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The Girl with Ghost Eyes  By  cover art

The Girl with Ghost Eyes

By: M. H. Boroson
Narrated by: Emily Woo Zeller
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Publisher's Summary

It's the end of the 19th century in San Francisco's Chinatown, and ghost hunters from the Maoshan traditions of Daoism keep malevolent spiritual forces at bay. Li-lin, the daughter of a renowned Daoshi exorcist, is a young widow burdened with yin eyes - the unique ability to see the spirit world. Her spiritual visions and the death of her husband bring shame to Li-lin and her father - and shame is not something this immigrant family can afford.

When a sorcerer cripples her father, terrible plans are set in motion, and only Li-lin can stop them. To aid her are her martial arts and a peachwood sword, her burning paper talismans, and a wisecracking spirit in the form of a human eyeball tucked away in her pocket. Navigating the dangerous alleys and backrooms of a male-dominated Chinatown, Li-lin must confront evil spirits, gangsters, and soulstealers before the sorcerer's ritual summons an ancient evil that could burn Chinatown to the ground.

With a rich and inventive historical setting, nonstop martial arts action, authentic Chinese magic, and bizarre monsters from Asian folklore, The Girl with Ghost Eyes is also the poignant story of a young immigrant searching to find her place beside the long shadow of a demanding father and the stigma of widowhood. In a Chinatown caught between tradition and modernity, one woman may be the key to holding everything together.

©2015 M. H. Boroson (P)2016 Audible, Inc.

Critic Reviews

"A brilliant tale of magic, monsters, and kung fu in the San Francisco Chinatown of 1898." (Publishers Weekly)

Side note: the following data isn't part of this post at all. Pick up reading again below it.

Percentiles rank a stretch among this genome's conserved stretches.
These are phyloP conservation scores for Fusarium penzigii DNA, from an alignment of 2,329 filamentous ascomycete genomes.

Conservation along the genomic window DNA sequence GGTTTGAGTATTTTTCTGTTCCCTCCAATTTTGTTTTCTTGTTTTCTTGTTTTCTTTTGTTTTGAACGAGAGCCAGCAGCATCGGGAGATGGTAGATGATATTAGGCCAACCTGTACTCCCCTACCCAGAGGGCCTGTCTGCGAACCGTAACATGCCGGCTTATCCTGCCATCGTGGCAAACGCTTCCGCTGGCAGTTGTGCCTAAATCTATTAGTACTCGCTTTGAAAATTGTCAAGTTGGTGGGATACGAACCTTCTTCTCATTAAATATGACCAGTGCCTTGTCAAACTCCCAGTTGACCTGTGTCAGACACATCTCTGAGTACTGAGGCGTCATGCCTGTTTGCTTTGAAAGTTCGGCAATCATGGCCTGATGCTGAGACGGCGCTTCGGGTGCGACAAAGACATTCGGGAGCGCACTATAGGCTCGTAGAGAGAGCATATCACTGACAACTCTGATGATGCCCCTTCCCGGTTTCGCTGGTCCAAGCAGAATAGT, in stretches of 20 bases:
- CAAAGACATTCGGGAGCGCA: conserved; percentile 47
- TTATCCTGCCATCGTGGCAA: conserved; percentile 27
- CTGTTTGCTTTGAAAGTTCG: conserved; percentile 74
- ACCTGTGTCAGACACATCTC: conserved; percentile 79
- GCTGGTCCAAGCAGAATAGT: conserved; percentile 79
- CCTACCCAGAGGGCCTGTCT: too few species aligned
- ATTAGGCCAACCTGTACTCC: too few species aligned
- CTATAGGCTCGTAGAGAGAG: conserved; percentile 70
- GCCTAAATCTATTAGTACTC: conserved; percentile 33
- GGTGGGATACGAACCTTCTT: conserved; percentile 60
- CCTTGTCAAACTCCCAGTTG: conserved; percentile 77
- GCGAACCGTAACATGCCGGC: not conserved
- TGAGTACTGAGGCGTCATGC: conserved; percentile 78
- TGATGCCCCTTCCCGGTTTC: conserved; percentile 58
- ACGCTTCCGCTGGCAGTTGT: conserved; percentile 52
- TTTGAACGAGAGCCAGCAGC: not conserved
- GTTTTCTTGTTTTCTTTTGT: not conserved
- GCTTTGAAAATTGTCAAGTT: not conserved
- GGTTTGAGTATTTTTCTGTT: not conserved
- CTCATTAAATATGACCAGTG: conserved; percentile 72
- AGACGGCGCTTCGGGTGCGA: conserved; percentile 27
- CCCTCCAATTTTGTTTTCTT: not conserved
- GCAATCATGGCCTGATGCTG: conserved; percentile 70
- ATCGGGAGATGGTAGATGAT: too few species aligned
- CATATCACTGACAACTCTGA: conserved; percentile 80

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What listeners say about The Girl with Ghost Eyes

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Loved this!

Would you consider the audio edition of The Girl with Ghost Eyes to be better than the print version?

Yes, hearing the chinese words read aloud really adds to the experience.

What did you like best about this story?

A great introduction to a rich mythological tradition. Also great kung fu scenes.

Which scene was your favorite?

The final battle.

Was there a moment in the book that particularly moved you?

I was caught up in the whole book, but no particular moment stood out.

Any additional comments?

Although it hints at a couple of tropes from the urban fantasy genre, for the most part I felt this was a very original and compelling book. I absolutely love the descriptions of the ghosts and the spirit world, and a heroine who is clearly a badass but still working within the conventions of her time and culture. You can also tell there is some fantastic research here. There is an authenticity to the world the author creates, even though (as is explained) some details had to be changed in order to create a good story. It's also a very very entertaining book - the fight scenes are fantastic and there are a lot of them. And because the heroine is both very strong and trying to fulfill her duties to her community, I'm totally caught up in her journey. I want more, is what I am saying.

12 people found this helpful

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I hope it becomes a series!

I loved this book. I found myself doing other activities just so I could listen to more of the story.

The story line and characters were amazing. I felt like I was really being drawn into the story with the full range of emotions that each character was displaying.

The narrator was very good. I've listened to her with other audiobooks, so I knew I wouldn't be disappointed.

I really hope that this book becomes a series. I'll be keeping my eye out for more 😊